Indeed I don’t recommend paying more than ten or fifteen bucks for any basic form. Buy them at restaurant supply stores, not kitchenware boutiques where you’ll get taken to the cleaners as it were. Value shop. Look for things used. Professional bakeries do that…why should’t you?

All that said if you find you’re getting heavily into some particular sort of baking, there’s nothing wrong with paying up for expensive gear that will deliver incremental improvements. If you’re really into tennis you probably have a great racket. Most of us, however, get all the enjoyment we need out of a $20 Target special. Knowadimean? But be sensible and don’t go broke over something you’ll use only a couple of times.

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Gear Essentials: Baking (Part 1)

I’m going minimal here because I wish to underscore how powerful this simple gear array is when used in combination with an oven. An oven stone, a few sheet pans (“half sheets” technically), cooling racks and some parchment paper will deliver a truly stunning amount of delicious bakery: breads, rolls, sponge cakes, galettes, cookies, bars, free-form pies and tarts…I could go on and on.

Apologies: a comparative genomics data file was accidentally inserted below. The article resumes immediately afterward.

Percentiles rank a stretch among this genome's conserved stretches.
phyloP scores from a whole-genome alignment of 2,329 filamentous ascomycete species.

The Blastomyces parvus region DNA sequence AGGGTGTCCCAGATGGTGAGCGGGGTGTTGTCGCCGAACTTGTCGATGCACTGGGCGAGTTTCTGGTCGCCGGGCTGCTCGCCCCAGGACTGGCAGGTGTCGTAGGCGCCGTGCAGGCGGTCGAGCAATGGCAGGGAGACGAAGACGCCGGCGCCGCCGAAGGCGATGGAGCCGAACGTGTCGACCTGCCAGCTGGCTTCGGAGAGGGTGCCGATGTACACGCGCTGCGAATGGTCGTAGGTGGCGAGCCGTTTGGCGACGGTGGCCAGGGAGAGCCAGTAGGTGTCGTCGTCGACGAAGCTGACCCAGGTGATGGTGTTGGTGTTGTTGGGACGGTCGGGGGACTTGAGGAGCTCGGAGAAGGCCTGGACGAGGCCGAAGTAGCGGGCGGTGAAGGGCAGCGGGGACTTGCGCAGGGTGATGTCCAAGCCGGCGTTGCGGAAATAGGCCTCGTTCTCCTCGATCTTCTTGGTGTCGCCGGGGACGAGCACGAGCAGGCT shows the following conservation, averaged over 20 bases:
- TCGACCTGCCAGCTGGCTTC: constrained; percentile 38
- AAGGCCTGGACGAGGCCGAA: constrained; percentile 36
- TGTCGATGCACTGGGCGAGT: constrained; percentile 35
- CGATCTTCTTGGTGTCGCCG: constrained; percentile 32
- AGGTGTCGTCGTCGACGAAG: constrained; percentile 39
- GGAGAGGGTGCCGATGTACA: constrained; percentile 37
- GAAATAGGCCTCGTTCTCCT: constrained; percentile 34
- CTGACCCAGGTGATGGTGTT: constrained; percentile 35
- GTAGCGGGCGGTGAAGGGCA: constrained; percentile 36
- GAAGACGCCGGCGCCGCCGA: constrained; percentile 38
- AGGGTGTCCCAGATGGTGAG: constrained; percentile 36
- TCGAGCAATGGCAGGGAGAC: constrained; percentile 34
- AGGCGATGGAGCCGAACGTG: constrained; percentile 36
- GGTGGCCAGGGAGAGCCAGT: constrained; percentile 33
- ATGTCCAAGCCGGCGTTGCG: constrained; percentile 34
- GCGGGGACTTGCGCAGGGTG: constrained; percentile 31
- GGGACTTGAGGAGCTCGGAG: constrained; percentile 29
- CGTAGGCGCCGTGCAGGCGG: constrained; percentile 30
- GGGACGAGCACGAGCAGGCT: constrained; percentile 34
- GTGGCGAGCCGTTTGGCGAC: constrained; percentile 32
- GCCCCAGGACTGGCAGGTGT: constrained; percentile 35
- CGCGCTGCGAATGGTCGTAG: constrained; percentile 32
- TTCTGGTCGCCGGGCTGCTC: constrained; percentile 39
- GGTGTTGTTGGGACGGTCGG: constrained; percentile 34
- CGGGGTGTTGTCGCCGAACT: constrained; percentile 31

Find the thickest oven stone you can (you can even use clay tiles or bricks if your oven can handle it and you’re sure they’re unglazed), lay it on the lowest shelf of your oven and leave it there all the time. Bake directly on it or simply use it to even out cold or hot spots. Similarly, buy good, thick sheet pans. They bake more evenly and are resistant (though not impervious) to warping.

Where parchment paper is concerned, the roll stuff will do in a pinch. Far better are pre-cut flat sheets. Get them at the King Arthur Flour website and let them on top of your refrigerator where you can always get at them. You can bake on them, line pans with them, make pastry bags out of them. They have a thousand uses. How do I feel about silpats? Good, not great. It’s true that nothing sticks to them, but you can say the same thing about coated parchment and it’s much more versatile. Just a preference. Don’t jump all over me, silpat lovers, I know you’re out there.

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Gear Essentials: Shaping